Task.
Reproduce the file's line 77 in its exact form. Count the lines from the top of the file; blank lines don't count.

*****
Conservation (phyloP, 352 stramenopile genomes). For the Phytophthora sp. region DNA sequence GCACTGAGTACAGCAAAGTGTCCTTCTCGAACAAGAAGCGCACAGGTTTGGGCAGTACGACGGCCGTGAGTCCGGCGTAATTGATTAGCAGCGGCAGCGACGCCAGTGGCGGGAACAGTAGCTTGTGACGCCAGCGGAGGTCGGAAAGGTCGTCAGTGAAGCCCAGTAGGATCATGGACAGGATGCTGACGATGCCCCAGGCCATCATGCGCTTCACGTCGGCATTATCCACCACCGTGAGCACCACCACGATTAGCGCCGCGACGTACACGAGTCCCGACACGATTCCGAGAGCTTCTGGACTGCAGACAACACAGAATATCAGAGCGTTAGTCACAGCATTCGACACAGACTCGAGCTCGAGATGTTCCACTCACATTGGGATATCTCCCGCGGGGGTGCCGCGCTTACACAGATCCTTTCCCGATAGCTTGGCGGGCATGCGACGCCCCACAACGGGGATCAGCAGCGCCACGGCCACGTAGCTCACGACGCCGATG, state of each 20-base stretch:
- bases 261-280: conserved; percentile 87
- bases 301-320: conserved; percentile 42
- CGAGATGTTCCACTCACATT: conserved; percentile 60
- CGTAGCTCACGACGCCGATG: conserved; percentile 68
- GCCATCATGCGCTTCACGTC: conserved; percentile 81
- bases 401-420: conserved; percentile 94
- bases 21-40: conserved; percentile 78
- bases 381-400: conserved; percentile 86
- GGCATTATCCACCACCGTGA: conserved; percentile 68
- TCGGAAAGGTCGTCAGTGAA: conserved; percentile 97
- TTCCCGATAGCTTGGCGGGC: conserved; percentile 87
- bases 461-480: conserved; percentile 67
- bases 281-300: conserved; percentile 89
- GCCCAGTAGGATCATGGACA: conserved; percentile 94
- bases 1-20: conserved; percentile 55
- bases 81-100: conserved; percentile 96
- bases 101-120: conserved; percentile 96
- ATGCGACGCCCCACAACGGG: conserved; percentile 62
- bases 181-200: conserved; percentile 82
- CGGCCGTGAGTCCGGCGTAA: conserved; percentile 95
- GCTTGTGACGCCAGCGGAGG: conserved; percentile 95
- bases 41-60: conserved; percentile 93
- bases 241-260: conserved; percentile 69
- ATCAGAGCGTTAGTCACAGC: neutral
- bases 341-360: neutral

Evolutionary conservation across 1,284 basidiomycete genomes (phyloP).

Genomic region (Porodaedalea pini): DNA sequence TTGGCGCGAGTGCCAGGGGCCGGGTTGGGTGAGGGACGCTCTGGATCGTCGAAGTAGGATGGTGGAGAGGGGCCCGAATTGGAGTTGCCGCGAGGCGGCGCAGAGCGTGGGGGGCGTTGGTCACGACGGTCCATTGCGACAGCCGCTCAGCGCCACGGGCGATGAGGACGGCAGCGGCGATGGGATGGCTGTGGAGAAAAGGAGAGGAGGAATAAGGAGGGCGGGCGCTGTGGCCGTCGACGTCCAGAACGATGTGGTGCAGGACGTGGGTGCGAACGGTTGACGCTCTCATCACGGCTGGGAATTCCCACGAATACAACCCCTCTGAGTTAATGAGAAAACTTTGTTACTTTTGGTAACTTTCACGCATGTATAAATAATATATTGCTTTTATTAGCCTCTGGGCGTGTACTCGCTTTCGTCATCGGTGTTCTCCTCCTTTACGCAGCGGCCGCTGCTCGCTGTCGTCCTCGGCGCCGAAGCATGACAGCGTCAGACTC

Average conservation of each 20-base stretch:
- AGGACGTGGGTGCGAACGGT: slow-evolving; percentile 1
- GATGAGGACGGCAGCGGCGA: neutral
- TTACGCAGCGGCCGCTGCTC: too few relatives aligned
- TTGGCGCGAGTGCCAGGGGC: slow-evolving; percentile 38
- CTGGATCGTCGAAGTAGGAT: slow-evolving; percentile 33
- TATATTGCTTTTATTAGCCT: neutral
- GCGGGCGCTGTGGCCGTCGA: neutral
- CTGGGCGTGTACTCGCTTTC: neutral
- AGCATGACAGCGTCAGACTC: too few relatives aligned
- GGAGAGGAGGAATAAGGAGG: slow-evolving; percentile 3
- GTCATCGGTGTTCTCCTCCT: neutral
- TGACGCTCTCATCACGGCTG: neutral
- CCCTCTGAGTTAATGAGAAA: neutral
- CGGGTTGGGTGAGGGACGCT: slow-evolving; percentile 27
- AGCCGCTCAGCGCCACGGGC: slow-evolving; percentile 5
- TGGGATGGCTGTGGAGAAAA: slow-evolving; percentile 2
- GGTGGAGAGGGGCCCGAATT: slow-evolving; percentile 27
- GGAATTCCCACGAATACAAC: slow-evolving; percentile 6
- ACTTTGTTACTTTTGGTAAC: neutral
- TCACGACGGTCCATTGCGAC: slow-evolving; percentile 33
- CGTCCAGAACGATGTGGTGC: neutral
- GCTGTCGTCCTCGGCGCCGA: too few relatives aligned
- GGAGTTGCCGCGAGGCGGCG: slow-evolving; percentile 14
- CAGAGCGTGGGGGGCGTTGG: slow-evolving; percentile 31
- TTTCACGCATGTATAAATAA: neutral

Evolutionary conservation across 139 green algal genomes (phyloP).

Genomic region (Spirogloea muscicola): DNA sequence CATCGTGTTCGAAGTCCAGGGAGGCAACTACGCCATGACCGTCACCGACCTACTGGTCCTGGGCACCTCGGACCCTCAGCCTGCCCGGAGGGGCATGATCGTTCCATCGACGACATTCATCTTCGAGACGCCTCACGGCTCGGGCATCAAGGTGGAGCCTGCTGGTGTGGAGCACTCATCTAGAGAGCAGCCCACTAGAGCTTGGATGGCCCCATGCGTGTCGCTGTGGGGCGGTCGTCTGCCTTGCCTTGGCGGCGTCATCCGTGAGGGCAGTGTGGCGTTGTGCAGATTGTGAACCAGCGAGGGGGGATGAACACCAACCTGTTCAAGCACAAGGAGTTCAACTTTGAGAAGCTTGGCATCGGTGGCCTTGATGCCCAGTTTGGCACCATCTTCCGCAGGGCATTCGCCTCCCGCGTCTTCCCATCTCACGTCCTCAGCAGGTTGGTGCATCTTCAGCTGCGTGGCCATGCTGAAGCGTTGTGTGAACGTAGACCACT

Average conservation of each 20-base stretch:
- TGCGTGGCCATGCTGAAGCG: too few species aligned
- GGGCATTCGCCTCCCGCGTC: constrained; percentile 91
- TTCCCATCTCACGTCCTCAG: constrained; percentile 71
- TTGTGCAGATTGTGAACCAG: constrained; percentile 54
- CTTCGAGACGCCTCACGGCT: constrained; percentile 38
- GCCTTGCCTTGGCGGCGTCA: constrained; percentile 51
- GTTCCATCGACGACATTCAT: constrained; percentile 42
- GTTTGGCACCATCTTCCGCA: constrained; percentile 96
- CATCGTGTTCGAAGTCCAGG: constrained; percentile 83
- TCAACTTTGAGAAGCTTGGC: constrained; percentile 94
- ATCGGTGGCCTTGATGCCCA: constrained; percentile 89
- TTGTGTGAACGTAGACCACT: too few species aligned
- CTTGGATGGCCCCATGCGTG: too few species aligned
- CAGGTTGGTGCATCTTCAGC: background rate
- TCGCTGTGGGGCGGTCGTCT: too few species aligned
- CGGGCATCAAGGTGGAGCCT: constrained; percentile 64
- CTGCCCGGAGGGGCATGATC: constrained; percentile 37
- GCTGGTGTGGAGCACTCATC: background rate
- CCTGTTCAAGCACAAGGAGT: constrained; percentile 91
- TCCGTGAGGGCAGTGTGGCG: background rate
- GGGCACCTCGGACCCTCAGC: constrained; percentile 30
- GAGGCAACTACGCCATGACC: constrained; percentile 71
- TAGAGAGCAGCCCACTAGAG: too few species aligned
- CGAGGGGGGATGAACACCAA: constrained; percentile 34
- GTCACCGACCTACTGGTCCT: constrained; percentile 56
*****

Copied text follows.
- TCCGTGAGGGCAGTGTGGCG: background rate